14 posted on 05/12/2012 4:01:49 AM PDT by Lonesome in Massachussets
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To: Olog-hai

I still think it looks like an ithyphallic AEGIS.

15 posted on 05/12/2012 4:38:08 AM PDT by Lonesome in Massachussets
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To: MCF
Lucas (The Prince of Darkness) Electric strikes again.

Best reply ever!

16 posted on 05/12/2012 5:09:38 AM PDT by paulcissa (The first requirement of Liberalism is to stand on your head and tell the world they're upside down)
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To: Olog-hai

“but Navy insiders suggested that the fuse blew because a complicated water-cooling system had not been adjusted to take account of the fact that the destroyer had entered an area of higher sea and air temperatures. … “

So... instead of ruining $30 million dollars worth of cooling system equipment, or $60 million dollars worth of engine, a $16 fuse blows.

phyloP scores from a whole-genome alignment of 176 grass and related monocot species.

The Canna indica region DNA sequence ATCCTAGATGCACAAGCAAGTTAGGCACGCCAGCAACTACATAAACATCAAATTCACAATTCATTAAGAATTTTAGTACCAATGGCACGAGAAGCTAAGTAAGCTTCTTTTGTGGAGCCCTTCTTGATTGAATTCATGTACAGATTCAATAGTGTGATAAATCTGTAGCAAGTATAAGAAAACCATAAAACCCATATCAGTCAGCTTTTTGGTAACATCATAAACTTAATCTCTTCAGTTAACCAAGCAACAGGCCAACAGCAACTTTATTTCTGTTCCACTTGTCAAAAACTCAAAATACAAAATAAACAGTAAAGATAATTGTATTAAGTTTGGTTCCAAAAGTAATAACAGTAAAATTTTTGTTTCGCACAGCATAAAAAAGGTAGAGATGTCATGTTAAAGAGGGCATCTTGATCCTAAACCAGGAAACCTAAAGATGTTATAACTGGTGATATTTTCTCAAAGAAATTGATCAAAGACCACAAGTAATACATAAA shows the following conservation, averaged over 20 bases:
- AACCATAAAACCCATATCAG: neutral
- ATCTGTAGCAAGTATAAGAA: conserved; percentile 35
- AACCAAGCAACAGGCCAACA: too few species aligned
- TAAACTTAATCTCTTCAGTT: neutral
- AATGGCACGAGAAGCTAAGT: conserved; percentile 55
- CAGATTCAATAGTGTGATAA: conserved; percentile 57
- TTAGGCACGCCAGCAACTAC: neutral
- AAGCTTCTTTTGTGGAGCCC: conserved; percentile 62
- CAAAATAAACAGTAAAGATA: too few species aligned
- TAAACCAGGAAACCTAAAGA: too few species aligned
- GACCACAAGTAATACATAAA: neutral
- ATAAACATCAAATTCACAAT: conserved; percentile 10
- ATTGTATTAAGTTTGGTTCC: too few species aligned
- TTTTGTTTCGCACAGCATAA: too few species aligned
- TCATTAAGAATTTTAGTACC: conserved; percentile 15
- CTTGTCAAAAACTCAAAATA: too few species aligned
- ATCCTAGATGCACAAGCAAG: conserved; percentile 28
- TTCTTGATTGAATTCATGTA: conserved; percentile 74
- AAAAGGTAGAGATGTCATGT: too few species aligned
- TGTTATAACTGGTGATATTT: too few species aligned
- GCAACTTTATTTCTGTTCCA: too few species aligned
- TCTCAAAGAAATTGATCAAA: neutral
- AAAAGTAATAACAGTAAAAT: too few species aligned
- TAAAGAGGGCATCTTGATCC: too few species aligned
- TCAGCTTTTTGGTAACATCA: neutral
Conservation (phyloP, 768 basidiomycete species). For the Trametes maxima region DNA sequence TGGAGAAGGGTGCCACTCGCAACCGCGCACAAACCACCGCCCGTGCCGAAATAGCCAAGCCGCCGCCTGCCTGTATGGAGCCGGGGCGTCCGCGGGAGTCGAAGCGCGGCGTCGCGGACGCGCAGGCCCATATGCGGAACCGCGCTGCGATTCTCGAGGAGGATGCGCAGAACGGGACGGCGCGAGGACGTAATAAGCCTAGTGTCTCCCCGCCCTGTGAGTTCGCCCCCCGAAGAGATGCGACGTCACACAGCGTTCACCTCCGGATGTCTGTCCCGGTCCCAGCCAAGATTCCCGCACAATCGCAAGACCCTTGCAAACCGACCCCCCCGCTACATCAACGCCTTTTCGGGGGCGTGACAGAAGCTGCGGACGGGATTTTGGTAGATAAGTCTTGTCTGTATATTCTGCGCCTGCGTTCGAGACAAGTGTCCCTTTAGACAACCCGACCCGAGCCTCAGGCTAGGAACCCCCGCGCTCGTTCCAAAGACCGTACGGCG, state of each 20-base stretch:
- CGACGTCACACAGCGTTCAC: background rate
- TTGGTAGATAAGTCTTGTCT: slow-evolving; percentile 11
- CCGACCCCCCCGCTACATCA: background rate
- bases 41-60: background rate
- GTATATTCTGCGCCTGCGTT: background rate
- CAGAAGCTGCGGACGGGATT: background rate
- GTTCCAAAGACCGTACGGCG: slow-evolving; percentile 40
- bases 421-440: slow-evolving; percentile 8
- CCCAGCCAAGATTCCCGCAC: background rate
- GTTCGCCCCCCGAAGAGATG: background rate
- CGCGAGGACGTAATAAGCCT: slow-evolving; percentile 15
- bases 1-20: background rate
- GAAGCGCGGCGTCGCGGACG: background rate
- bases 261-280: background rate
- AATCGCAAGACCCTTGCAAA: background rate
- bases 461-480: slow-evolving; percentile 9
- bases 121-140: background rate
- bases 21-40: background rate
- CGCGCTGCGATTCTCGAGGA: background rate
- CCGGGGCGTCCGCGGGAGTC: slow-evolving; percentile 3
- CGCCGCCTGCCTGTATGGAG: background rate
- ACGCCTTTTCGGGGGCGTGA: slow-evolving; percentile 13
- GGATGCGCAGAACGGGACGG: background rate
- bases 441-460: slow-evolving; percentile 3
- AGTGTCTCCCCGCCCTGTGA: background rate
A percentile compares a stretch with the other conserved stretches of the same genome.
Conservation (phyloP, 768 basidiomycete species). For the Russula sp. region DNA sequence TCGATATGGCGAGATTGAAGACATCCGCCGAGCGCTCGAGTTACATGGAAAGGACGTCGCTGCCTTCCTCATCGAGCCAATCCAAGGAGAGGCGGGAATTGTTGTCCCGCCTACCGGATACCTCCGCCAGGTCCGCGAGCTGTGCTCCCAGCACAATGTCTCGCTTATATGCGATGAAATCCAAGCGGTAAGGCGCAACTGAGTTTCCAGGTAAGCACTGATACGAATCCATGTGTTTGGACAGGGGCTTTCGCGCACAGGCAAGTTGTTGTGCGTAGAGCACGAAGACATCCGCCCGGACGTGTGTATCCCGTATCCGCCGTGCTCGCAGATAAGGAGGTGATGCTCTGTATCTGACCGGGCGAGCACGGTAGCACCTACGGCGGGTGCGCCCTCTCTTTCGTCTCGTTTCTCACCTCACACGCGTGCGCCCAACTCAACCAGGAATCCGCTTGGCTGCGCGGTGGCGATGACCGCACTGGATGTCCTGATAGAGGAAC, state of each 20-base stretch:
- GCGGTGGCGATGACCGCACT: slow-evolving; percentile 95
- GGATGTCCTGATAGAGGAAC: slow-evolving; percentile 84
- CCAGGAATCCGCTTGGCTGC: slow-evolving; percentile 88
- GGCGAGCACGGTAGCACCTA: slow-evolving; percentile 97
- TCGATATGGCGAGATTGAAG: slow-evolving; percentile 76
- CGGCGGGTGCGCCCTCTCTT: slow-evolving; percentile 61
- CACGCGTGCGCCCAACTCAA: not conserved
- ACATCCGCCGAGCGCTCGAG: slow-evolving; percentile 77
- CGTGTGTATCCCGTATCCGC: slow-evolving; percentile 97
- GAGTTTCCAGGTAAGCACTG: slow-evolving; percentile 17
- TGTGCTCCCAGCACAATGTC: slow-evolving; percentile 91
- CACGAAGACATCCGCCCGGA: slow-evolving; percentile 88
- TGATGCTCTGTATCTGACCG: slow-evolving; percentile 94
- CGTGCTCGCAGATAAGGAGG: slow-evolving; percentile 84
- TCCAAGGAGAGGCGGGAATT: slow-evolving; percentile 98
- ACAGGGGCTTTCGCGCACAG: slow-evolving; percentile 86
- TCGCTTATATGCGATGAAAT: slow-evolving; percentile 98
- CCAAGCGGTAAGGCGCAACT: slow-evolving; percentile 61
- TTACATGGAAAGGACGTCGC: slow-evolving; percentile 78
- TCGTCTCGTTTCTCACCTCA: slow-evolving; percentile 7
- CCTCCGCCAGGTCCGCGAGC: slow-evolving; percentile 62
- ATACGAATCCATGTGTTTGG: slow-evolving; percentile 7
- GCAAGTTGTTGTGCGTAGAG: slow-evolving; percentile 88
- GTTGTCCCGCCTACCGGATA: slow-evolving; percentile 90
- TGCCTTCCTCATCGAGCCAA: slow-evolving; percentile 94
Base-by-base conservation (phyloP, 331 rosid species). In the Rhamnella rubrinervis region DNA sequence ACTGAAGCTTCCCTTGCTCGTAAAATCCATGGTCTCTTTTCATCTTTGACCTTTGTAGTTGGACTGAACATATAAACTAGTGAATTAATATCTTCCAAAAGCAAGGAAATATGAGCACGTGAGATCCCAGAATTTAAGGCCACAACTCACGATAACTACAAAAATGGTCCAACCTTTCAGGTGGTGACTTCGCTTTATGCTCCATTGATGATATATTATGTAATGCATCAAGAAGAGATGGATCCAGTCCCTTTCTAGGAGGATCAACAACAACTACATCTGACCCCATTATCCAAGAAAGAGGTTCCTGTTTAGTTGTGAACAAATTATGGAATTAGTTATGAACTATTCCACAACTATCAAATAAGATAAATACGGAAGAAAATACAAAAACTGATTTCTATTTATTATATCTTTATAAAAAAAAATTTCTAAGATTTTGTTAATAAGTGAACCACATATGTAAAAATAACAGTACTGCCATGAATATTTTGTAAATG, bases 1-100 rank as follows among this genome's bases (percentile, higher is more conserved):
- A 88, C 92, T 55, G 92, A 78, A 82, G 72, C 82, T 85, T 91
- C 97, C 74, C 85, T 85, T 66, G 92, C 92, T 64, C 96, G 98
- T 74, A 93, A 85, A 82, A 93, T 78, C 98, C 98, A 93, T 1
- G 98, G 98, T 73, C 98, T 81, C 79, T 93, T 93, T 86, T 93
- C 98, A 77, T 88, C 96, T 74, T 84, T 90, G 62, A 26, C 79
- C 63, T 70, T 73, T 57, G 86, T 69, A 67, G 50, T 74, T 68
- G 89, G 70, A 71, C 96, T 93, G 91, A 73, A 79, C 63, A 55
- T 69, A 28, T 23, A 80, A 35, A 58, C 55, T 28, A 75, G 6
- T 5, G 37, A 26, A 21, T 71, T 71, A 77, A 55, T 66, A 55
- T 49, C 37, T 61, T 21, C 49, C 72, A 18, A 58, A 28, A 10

Isn’t that the way it’s supposed to work?


17 posted on 05/12/2012 9:44:20 AM PDT by UCANSEE2 (Lame and ill-informed post)
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To: DemforBush
There’s either more to this story

The only missing part is that SOMEONE wasn't doing their job.

The fuse blew and disabled the ship so that it's 'complicated cooling system' wasn't destroyed. The FUSE was doing it's job.

Whoever and whatever was responsible for adjusting the system due to changes in the sea water temp and air temp, was not.

18 posted on 05/12/2012 9:48:57 AM PDT by UCANSEE2 (Lame and ill-informed post)
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To: UCANSEE2

It’s not supposed to shut the whole ship down. Does your car’s engine stop running when your air conditioner fuse blows?


19 posted on 05/12/2012 11:01:45 AM PDT by Olog-hai
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To: Jack Hydrazine